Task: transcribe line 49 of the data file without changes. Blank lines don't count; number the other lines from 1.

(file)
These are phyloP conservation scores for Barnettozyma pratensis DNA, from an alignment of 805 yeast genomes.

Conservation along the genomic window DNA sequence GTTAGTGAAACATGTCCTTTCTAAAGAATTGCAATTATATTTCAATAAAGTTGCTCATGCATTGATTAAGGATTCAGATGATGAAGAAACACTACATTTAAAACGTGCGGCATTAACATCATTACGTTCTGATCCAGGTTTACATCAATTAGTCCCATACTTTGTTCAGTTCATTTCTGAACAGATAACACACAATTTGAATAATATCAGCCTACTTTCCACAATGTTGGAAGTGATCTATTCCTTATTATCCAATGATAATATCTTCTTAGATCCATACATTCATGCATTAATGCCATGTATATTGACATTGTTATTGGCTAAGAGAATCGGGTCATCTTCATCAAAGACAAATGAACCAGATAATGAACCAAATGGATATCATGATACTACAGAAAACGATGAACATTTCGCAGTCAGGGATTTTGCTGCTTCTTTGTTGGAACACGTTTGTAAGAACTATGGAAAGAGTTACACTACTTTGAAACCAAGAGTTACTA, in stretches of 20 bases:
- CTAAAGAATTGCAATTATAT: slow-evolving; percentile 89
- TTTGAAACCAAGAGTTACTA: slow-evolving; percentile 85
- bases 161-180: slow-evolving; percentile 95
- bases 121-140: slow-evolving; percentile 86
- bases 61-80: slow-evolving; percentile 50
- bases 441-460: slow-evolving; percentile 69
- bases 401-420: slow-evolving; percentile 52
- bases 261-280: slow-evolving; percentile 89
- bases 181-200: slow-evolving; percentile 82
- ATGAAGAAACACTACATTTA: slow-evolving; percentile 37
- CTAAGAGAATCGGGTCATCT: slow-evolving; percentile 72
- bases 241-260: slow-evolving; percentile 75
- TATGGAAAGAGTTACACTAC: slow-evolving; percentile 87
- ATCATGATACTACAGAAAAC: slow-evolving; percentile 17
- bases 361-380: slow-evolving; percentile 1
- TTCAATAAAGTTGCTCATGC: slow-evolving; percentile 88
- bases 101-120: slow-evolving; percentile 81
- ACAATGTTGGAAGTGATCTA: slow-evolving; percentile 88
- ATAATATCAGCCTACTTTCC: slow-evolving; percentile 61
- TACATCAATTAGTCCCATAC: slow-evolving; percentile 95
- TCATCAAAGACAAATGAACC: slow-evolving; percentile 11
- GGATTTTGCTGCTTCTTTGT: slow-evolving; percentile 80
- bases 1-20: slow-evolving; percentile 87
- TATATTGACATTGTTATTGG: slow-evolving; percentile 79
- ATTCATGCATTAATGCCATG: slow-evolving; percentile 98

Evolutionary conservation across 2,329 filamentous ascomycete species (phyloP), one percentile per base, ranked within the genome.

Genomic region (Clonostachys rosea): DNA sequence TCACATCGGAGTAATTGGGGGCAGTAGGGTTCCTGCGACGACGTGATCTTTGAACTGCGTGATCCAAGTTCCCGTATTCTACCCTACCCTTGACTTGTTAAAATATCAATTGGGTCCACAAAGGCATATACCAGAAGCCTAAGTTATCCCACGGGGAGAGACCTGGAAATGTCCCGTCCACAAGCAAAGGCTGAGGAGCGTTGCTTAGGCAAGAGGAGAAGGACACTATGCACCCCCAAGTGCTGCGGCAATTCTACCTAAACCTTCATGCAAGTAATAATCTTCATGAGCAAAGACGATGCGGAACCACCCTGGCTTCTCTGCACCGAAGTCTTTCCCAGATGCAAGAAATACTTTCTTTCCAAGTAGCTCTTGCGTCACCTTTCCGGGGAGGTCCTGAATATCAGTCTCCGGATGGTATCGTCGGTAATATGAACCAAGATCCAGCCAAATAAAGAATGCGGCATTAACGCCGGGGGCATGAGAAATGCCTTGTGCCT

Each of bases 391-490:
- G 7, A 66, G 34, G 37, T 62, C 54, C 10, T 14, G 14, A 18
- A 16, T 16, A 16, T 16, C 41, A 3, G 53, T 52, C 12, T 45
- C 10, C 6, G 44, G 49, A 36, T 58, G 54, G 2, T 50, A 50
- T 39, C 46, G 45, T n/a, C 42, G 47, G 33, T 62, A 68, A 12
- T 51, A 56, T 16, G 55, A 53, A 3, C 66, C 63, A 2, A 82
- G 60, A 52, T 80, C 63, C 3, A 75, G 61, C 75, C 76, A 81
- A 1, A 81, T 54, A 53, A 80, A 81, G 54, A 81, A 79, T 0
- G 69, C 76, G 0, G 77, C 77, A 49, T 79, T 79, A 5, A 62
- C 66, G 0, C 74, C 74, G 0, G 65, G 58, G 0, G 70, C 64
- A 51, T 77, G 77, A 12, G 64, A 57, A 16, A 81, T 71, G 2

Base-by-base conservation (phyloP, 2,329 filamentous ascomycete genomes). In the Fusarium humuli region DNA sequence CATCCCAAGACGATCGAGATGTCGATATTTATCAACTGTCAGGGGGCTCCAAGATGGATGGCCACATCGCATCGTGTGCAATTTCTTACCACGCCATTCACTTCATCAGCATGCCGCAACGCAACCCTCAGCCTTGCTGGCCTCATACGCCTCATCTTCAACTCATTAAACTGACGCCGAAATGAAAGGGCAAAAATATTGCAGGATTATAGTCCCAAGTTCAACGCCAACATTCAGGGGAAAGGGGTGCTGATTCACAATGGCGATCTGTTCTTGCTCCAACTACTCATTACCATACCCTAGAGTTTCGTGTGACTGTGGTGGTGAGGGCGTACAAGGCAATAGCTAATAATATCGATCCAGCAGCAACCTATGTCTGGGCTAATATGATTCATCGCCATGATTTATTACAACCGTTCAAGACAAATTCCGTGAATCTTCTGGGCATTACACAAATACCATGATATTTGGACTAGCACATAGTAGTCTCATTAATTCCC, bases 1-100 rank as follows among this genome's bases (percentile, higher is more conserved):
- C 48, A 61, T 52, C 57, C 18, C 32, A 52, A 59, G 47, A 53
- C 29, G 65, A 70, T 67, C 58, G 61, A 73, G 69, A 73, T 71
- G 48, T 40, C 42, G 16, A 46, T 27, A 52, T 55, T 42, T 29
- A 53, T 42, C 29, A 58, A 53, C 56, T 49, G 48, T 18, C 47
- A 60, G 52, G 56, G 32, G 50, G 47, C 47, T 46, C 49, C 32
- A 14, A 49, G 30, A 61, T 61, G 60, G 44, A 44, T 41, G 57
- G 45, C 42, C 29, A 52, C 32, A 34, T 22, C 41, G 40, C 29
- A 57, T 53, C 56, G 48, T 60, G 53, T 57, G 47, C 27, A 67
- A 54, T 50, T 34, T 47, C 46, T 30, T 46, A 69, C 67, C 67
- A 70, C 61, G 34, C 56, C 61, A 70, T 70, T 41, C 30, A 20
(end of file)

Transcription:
- A 57, T 53, C 56, G 48, T 60, G 53, T 57, G 47, C 27, A 67